The type of motor and drive, the “long Tail’ is not a secret, or particularly efficient, merely an expedient. By all means build a cheap, long, skinny version of the power dory above, but you only need a small OB, not a ‘Long tail’ to propel it efficiently. Note; the Thai “long Tail’ has spawned a kind of imitator in the USA, the ‘mud motor’.

    http://www.copperheadmfg.com/products/18-hp-mud-motor

    These use the ‘surface penetrating’ effect of the propeller to propel the craft through swamps and mud. Again, not particularly efficient, but it works if you are in a swamp, and need propulsion through it. Here in the PNW, we need actual ‘jet’ boats, a water pump, because the rivers bottom is rocky, not mud.

    Please Note; the “Panga” boats in Mexico are the same long skinny form, very fast on low power too, but be warned, as the design crossed the border it got wider and much more expensive. Occasionally someone will get a real one, usually from Cursiao, but the chances of getting a ‘real’ one is minimal. If imported the customs will be all over it, they have been used for smuggling, drugs stuffed inside the hull thickness, far too often.

    Now catamarans. These rely on “form” stability, width, for their performance, and the long thin hulls need to be really thin, and fairly far apart, to make sense. A pair of ‘dory’ hulls, even power dory’s, would have far too much individual stability, and make interference drag from their bow waves interfering with each other.
    I don't know if these are particularly good “cats’ but they are a place to start.

    http://ccplans.com/index.php?pag_id=38

    By all means explore catamarans, but remember, their total displacement is the same for the same weight monohull, and by definition, must be wider beam, longer, and/or deeper in draft, more surface area, hence heavier.

    Then there are wave piercing catamarans, Swath technology, Hydro-lances (TM)

    http://www.hydrolance.net/page8.htm

    and a whole raft of other approaches out there.

    First work out how much weight you need to carry, then the operating conditions, then you can start considering options. Long narrow monohulls tend to be more efficient at slow speeds, but lack stability, i.e. not very wide for a given displacement or length. Catamarans tend to be more stable, wider, and a bit faster for a given length, but have more surface area, and connection beams (in the air) so hence slightly heavier. Faster, at planning speeds, it gets complicated, the flatish bottom is faster and harsher, the cats can get aerodynamic ‘lift’, and deep “V” use a lot more power.

    All this is extremely general, every case is different, and there is no free lunch, no free ride, and weight is weight.
     
  8. Sailor Alan
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    Sailor Alan Senior Member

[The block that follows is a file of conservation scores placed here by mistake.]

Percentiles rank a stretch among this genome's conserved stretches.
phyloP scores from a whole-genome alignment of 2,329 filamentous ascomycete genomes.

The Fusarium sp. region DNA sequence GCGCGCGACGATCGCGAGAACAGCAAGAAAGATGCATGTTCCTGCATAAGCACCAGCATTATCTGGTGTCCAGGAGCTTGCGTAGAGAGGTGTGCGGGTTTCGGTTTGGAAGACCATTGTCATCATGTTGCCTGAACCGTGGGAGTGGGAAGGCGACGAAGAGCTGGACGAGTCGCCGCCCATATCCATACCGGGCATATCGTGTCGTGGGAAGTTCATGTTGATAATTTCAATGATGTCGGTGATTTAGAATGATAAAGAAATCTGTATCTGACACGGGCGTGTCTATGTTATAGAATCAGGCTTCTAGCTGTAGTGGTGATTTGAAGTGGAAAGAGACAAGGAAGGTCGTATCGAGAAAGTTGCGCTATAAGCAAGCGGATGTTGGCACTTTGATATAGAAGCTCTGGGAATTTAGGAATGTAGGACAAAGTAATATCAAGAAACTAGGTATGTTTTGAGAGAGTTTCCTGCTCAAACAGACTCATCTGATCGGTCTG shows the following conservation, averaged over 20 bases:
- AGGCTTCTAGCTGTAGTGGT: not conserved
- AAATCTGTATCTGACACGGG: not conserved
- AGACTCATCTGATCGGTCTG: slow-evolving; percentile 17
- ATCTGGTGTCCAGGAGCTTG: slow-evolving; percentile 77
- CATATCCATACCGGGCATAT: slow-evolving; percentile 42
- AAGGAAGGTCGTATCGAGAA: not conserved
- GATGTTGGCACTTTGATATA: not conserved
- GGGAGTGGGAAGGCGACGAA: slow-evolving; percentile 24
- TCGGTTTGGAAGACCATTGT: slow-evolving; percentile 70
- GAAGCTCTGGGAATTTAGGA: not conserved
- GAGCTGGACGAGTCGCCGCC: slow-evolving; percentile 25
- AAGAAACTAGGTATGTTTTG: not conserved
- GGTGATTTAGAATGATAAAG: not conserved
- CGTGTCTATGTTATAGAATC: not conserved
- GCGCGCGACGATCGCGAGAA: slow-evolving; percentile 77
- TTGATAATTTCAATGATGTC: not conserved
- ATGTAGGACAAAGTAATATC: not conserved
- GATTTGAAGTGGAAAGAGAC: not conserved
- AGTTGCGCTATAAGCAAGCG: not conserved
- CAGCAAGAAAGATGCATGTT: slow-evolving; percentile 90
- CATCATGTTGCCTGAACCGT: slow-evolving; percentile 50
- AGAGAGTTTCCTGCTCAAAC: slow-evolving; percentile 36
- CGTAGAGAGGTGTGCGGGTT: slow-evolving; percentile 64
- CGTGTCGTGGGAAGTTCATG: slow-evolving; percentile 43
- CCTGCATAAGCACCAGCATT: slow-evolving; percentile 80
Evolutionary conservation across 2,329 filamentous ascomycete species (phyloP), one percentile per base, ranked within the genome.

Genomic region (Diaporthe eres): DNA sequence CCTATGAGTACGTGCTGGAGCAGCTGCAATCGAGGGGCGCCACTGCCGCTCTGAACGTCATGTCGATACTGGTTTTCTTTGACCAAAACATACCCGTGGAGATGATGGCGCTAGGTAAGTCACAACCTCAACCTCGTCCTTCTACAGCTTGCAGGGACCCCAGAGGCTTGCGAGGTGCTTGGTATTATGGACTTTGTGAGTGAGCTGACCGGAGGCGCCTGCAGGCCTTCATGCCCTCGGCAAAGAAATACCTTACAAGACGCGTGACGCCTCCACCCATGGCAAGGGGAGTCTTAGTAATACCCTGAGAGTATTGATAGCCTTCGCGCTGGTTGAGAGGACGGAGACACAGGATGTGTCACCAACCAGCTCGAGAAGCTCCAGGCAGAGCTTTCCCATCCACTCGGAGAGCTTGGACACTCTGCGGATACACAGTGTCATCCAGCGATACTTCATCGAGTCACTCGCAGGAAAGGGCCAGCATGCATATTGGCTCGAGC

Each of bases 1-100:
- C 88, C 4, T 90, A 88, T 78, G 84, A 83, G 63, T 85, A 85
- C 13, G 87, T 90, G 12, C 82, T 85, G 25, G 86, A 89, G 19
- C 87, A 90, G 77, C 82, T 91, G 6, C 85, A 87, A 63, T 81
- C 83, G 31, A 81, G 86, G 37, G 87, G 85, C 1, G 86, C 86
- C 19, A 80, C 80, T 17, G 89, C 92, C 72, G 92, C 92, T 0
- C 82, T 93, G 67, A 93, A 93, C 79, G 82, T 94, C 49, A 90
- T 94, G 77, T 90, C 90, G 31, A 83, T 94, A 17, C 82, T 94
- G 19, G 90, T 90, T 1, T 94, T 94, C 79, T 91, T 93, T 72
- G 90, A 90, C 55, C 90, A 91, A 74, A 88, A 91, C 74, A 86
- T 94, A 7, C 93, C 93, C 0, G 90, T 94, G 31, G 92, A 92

Solar haven

    Noah,

    Not wishing to open old wounds, but harking back to an earlier subject. I want you to think about a boat like this in form. The Hydrolance looks a bit fake, but does work after a fashion.

    http://www.yachtforums.com/forums/g...ssion/17053-hydro-lance-harth-technology.html

    i want you to imagine a 1,000sq/ft surface, about 30’ wide, and 35’ long. it will consist of long, fore and aft, reflective semi tubes, open side up. These, being semicircular, are poorly focused on (Boeing surplus) titanium tubes containing water. Poor focus means less adjustment, and more compliance with sea motion, no controls necessary. The sun heats up the water until its steam, which then enters a repurposed turbine from a car or truck turbocharger. This turbine drives a 3 phase alternator. The exhaust from the turbine goes down a slightly larger tube through the hull as a surface radiator, creating a semi vacuum, and condensing back to water. i will have to do some calculation, but i suspect such an area can support 20 or more such steam turbines.

    Immediately under this 1,000sq/ft or 30’ X 35’ surface, is suspended a 8’ high living space. The front is negative sloped glass, the sides mostly vertical glass, and the rear glass doors, a patio, and other features. The interior is furnished as traveling quarters for, say, 4 people. This whole structure is fabricated from aluminum, and suspended some 8'-10' above the LWL.

    Each side of this 30’ wide structure are walls, or columns, perhaps 2’ wide, and perhaps 35’ long, depending on design. These ‘walls’ support the upper accommodation structure above a pair of long, narrow, hulls, perhaps 65’ long, 3’-4’ wide, and several feet deep.

    These hulls will contain simple lead acid batteries, and possibly water and other stores. The extreme rear of each of these hulls will contain an electric motor, and a propeller. These AC motors could be wet stator so they need no sealed bearing.

    Electrical system. The turbo alternators will all run at different speeds, all producing 3 phase AC at different frequencies, but a common, or similar voltage. This mess of waveforms, on the same 3 phase circuit, will be rectified into DC appropriate to the AC input voltage. This DC can be stored in the batteries. Now this DC is inverted, using a tailored pulse width AC waveform (I pioneered their design decades ago), into a suitable voltage and frequency to serve the electric propulsion motors. It would also provide 110V AC for domestic use, microwaves, radio, lights, water-maker etc. The water-maker is necessary to wash the mirrors (and probably the windows) in fresh water every day.

    Please note; the image shown is probably patented by someone, but equally, the hulls are far too skinny for practical use, and the hull body support is some artists fancy. But you get the idea.

    I will work on a better cartoon showing some numbers in due time.
     
  9. Yobarnacle
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    Yobarnacle Senior Member

    I still like the ITB approach. I have two Albin 25 motorsailors. Trailersailors.